Jamyang Jinpa, 37, a monk from Labrang monastery, has died after suffering severe torture in Chinese detention. Jinpa was detained following an April 9, 2008 protest in front of foreign journalists at Labrang monastery on April 9, 2008. Labrang is an important monastery in Sangchu (Chinese: Xiahe) county, Kanlho (Chinese: Gannan) Tibetan Autonomous Prefecture, Gansu province. Jinpa’s death yesterday (April 3, 2010) comes just weeks after the death of 42-year old Sangey Gyatso, another of the group of 15 Labrang monks who participated in the 2008 protest.
Jamyang Jinpa was detained by armed security personnel (Wu Jing) late at night on April 9, 2008 at Labrang in Gansu province (Tibetan area of Amdo). Because of his strong English language skills, he had been acting as a guide for the group of foreign press who visited the monastery. The press tour was organized by the Chinese authorities in an attempt to show the situation had returned to normal following major unrest across Tibet from March 10, 2008, which included demonstrations at Labrang involving thousands of people taking part in peaceful protests. But when a group of 14 monks burst into the monastery courtyard to begin a peaceful demonstration in front of the reporters, Jamyang Jinpa recognized the rare opportunity and joined them, speaking to the journalists about the lack of human rights in Tibet.
According to Labrang monks now in exile, the authorities contacted Jamyang Jinpa’s family to collect him from detention just over a month later on May 15, 2008.
“When they came to collect Jamyang Jinpa, he could not walk or stand, and had no feeling in his legs,” said a Tibetan from Amdo in touch with monks from Labrang. “He could not recognize his family, his eyesight was completely gone, and he seemed to have no memory of what had happened to him. It is likely that the authorities only released him because they did not want him to die in custody.”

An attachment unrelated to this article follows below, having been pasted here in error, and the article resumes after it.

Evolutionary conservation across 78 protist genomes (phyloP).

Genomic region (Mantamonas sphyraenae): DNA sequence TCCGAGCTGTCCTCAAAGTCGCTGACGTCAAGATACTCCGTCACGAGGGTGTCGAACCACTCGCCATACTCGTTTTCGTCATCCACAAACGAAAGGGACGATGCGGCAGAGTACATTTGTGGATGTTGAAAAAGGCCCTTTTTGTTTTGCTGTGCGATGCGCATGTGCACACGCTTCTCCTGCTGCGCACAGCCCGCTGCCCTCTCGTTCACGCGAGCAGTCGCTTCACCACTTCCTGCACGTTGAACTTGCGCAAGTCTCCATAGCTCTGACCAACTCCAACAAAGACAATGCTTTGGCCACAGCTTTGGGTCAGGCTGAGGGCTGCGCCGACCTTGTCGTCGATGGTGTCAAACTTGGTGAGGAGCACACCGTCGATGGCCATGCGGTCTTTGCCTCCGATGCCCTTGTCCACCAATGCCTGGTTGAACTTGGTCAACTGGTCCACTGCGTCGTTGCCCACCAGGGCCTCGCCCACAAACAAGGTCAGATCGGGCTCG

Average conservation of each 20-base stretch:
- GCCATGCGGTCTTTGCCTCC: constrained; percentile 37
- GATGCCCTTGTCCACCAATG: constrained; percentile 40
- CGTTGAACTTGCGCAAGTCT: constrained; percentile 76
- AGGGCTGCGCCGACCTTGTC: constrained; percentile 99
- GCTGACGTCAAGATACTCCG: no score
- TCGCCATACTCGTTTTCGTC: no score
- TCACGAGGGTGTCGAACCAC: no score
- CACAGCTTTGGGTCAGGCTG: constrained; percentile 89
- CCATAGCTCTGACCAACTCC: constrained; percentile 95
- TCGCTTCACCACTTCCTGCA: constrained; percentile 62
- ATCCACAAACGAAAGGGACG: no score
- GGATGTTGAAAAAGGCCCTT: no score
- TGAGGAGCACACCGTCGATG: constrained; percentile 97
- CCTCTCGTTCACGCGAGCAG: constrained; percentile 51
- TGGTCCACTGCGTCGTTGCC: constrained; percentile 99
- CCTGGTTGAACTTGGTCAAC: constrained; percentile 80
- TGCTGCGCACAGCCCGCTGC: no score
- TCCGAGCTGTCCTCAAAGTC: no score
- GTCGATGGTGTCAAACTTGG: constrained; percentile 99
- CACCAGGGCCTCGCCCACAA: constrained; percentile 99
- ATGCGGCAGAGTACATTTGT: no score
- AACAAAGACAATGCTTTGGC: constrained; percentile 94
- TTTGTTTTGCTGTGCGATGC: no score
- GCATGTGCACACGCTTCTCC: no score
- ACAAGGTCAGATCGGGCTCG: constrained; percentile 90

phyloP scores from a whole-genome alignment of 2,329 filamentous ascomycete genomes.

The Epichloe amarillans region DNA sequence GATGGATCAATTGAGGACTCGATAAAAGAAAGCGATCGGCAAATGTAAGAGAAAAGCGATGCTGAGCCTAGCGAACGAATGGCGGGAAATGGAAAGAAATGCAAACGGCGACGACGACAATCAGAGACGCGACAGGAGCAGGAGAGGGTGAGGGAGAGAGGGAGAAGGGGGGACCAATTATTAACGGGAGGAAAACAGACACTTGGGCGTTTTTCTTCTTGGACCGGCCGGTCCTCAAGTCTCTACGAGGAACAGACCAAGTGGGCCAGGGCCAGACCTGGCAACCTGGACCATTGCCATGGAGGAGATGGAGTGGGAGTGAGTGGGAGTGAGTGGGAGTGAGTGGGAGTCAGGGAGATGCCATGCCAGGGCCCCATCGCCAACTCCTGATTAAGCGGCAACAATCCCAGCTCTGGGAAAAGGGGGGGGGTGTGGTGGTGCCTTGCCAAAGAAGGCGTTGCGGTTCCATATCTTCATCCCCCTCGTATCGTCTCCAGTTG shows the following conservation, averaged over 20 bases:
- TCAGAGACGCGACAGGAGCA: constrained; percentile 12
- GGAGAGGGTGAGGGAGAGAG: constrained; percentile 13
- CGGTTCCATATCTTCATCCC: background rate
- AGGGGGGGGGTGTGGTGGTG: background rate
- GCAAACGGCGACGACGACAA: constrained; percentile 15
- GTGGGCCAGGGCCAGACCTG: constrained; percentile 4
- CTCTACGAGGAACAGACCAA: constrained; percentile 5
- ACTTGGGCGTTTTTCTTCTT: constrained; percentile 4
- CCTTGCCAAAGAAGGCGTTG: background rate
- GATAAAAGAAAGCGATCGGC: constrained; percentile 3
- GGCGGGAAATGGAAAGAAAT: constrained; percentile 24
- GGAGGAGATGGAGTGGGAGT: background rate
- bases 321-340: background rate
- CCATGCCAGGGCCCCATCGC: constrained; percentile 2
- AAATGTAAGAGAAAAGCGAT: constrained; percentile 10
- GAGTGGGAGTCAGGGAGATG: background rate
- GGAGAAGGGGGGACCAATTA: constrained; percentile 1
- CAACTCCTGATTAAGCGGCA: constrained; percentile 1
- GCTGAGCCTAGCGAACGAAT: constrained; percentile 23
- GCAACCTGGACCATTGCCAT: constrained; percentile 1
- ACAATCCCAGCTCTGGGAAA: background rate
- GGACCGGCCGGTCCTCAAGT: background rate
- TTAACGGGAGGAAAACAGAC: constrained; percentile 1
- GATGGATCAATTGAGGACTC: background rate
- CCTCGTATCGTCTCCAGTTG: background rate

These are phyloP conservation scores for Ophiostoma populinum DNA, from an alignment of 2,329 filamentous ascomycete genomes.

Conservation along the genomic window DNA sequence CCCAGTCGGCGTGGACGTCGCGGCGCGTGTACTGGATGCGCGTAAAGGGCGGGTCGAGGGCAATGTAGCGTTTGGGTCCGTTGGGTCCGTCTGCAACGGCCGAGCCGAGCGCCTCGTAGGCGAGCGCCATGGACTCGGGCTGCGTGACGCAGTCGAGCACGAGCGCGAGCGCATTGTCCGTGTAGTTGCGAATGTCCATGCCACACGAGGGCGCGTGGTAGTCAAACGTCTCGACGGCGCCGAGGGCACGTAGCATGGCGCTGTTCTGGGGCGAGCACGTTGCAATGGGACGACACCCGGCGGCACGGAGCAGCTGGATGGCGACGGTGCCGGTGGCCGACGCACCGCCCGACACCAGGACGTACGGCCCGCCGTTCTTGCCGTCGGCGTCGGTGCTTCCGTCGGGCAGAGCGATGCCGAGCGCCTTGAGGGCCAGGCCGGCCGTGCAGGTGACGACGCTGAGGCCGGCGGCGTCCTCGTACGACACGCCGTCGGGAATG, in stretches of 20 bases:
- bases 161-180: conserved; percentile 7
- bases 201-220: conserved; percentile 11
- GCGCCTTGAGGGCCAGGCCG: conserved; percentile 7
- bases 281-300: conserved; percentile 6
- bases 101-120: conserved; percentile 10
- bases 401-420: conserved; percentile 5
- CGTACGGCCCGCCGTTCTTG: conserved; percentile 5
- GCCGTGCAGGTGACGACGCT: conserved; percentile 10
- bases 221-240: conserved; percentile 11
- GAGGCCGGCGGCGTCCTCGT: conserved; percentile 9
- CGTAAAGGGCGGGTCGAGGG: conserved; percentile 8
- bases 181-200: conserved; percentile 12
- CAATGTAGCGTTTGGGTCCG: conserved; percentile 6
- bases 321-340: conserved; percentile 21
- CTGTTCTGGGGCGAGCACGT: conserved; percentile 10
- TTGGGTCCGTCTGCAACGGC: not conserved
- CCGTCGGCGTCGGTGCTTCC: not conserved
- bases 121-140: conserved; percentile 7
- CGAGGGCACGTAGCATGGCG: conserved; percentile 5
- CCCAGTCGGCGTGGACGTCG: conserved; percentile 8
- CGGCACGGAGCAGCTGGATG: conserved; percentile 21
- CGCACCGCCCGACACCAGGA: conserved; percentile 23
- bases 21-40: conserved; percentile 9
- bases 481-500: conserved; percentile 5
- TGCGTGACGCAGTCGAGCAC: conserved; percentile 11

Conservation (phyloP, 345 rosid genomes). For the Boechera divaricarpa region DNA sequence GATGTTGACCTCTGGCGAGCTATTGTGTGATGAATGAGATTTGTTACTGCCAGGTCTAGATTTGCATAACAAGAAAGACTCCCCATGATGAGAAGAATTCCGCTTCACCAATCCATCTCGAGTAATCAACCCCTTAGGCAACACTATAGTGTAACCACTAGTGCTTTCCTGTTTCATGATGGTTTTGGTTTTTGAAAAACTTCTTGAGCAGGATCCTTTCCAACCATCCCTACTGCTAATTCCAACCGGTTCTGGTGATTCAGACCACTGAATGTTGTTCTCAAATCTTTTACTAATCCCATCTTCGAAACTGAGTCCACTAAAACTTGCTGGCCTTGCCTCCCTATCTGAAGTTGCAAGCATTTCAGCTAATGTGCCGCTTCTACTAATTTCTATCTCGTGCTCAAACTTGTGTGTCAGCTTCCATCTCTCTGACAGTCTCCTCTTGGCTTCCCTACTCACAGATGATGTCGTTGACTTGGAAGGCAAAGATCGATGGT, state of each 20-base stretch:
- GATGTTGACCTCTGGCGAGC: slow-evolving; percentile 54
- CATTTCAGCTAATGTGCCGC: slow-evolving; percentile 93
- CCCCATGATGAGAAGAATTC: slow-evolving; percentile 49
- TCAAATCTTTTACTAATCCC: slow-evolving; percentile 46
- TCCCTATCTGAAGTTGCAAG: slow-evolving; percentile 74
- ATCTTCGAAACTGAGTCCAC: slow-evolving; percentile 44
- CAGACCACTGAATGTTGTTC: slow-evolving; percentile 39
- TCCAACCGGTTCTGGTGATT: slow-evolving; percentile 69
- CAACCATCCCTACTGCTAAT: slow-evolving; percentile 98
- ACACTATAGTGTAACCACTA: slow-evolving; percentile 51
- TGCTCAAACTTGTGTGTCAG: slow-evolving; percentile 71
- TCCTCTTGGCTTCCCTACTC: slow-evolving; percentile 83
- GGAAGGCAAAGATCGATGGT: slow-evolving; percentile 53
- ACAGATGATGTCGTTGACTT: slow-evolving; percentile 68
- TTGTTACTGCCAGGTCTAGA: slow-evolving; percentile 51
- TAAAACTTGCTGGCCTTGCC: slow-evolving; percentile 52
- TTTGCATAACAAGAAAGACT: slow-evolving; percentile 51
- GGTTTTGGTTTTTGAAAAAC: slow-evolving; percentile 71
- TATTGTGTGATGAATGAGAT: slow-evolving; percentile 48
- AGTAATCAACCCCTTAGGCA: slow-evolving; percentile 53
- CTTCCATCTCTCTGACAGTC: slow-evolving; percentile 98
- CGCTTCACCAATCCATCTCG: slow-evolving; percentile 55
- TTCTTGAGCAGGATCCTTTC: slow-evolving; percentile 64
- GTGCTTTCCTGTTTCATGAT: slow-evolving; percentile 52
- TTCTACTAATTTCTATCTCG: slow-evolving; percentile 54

Jamyang Jinpa’s family took him for medical treatment and over the past two years his eyesight and mental health improved, but his overall condition continued to deteriorate and he died at around 10 am local time on April 3. Without knowing full details about the deterioration in Jamyang Jinpa's condition, it is impossible to determine the exact cause of his death. Even speaking about these matters could be dangerous for those close to him in Tibet, and for the same reason an open medical investigation would not be possible. It is known that Jamyang Jinpa was in good health before he was detained.
According to a doctor consulted by ICT who has experience in dealing with individuals who have been tortured, Jinpa’s symptoms on release were consistent with severe torture: bleeding or hemorrhage in the brain can be a result of beating and kicking of the head, and in this case could have been conjoined with other factors such as damage to the kidneys, again due to beating or severe dehydration. This can result in chronic damage to the kidneys over a period of time, and can also be associated with direct damage of the nervous system. Beatings on the head can affect the stability of movement and visual perception.
Jamyang Jinpa, who is from a nomadic family, became a monk at Labrang while in his twenties. He had escaped into exile in the early 1990s and studied both English and Tibetan in exile Tibetan schools in India. On his return to Tibet in 1996, he decided to be a monk, and because of his strong English language skills, he became the main English guide for foreign visitors to Labrang, working in the monastery office.